Why do we have high and low tide tides?


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May 15th 2020 - Healthy Travel Information

Stay at home... In the interest of the health and safety of our residents and visitors during the COVID-19 outbreak, we are currently Safer staying at home.
Visitors are asked to NOT visit the Beach at this time, but rather reschedule or plan for a future visit when this health threat passes.

Currently Thanet has no provisions for visitors.
- no public toilets, they are closed..
- limited parking for local resident..
- shops are closed..

We ask you to not visit the beaches at this time.
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Why do we have high and low tide tides?
Tides are the rise and fall of sea levels caused by the combined effects of gravitational forces exerted by the Moon, Sun, and rotation of the Earth.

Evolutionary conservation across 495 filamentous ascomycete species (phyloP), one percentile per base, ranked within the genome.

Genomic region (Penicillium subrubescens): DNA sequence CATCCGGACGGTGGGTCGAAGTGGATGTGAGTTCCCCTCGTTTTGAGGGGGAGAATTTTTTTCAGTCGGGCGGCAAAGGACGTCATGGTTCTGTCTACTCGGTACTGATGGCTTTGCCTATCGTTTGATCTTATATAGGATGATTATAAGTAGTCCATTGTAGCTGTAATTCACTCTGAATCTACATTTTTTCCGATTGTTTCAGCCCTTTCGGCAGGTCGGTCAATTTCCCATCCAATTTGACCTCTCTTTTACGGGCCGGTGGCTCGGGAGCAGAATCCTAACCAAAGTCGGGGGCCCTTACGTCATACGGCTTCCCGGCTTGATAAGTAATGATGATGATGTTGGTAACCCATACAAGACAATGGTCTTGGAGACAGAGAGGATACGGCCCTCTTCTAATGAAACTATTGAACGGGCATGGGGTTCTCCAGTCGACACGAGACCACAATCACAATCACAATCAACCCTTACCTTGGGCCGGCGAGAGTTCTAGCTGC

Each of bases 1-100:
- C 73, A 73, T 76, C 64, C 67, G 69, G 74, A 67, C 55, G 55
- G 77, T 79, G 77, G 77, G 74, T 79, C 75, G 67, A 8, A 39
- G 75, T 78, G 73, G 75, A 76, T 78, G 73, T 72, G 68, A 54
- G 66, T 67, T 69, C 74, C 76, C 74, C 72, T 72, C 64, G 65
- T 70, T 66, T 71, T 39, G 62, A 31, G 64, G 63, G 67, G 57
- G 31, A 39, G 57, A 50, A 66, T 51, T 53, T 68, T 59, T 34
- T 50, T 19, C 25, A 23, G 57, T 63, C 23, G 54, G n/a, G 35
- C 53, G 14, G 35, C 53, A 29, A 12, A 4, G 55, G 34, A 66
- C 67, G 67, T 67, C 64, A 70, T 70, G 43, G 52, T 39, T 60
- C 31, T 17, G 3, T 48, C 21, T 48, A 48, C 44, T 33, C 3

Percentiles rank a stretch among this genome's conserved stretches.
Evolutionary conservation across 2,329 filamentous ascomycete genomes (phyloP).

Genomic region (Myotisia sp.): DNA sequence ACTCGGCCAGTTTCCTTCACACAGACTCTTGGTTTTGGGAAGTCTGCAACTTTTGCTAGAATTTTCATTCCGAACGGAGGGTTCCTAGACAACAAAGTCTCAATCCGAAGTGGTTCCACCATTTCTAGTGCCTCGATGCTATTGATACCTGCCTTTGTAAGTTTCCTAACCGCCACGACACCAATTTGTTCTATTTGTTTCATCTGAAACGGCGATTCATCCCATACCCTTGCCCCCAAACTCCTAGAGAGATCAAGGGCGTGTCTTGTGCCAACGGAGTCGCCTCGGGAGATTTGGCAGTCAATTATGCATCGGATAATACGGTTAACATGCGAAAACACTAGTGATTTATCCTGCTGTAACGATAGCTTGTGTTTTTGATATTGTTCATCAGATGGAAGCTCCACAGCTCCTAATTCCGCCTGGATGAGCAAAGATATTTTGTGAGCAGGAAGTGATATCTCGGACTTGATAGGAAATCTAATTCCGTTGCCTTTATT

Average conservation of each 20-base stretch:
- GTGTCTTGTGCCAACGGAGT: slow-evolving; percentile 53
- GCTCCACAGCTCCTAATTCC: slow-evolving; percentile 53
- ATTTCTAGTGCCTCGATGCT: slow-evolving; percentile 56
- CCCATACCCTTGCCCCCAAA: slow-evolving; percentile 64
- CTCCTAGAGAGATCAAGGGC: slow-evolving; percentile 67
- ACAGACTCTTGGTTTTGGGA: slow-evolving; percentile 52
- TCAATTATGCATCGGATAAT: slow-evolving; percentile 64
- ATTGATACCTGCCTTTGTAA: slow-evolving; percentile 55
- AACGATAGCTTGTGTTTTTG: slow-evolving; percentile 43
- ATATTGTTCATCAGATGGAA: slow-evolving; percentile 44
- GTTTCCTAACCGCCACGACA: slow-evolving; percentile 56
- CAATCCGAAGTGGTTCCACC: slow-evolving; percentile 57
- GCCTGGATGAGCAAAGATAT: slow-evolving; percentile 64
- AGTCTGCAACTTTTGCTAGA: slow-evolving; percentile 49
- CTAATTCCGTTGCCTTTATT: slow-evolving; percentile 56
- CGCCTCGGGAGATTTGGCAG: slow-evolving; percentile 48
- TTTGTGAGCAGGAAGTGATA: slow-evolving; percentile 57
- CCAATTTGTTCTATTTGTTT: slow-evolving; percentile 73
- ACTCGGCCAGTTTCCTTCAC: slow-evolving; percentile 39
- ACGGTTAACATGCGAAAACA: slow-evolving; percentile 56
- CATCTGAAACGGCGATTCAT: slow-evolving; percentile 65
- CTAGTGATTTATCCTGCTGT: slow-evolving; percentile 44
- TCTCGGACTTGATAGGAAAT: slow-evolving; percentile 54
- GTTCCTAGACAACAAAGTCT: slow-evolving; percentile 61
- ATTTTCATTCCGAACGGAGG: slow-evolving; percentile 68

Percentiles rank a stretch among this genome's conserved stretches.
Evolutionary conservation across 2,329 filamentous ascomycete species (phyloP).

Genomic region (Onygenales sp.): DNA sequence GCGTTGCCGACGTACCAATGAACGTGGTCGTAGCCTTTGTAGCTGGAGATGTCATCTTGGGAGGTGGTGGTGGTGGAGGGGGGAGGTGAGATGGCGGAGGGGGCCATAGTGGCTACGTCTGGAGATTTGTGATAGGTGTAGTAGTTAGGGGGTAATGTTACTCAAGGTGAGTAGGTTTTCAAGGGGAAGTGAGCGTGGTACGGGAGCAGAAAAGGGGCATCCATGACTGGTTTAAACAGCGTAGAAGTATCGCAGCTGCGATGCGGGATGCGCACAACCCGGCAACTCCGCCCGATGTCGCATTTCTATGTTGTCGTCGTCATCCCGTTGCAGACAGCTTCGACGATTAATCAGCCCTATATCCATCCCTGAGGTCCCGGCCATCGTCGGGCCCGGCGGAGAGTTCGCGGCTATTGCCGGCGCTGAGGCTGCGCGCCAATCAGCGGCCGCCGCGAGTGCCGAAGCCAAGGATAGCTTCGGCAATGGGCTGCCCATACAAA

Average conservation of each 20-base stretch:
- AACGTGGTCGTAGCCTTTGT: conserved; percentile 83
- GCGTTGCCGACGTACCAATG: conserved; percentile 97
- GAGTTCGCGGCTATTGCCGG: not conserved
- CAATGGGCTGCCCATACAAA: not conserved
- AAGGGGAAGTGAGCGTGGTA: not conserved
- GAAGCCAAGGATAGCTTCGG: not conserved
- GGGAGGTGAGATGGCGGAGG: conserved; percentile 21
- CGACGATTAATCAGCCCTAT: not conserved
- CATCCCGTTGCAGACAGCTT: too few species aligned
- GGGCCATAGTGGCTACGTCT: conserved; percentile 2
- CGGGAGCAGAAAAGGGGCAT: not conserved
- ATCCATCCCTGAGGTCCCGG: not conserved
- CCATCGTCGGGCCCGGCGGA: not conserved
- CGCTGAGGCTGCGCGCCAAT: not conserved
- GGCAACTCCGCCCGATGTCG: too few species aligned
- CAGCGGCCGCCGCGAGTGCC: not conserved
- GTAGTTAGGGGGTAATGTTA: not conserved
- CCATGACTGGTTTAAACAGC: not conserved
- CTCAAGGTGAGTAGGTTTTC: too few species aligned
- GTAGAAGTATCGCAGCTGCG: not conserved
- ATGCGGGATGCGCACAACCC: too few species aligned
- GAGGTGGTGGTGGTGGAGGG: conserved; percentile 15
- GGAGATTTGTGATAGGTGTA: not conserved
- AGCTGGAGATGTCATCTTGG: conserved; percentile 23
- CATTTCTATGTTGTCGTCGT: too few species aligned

See our live Thanet High Tide Timetable

Some shorelines experience two nearly equal high and low tides each day, called a semi-diurnal tide. Some locations experience only one high and low tide each day, called a diurnal tide. Some locations experience two uneven tides a day, or sometimes one high and one low each day; this is called a mixed tide. The times and amplitude of tides at a locale are influenced by the alignment of the Sun and Moon, by the pattern of tides in the deep ocean.

Tides vary on timescales ranging from hours to years due to numerous influences. To make accurate records, tide gauges at fixed stations measure the water level over time. Gauges ignore variations caused by waves with periods shorter than minutes. These data are compared to the reference (or datum) level usually called mean sea level.

While tides are usually the largest source of short-term sea-level fluctuations, sea levels are also subject to forces such as wind and barometric pressure changes, resulting in storm surges, especially in shallow seas and near coasts. see our storm surge pictures here.

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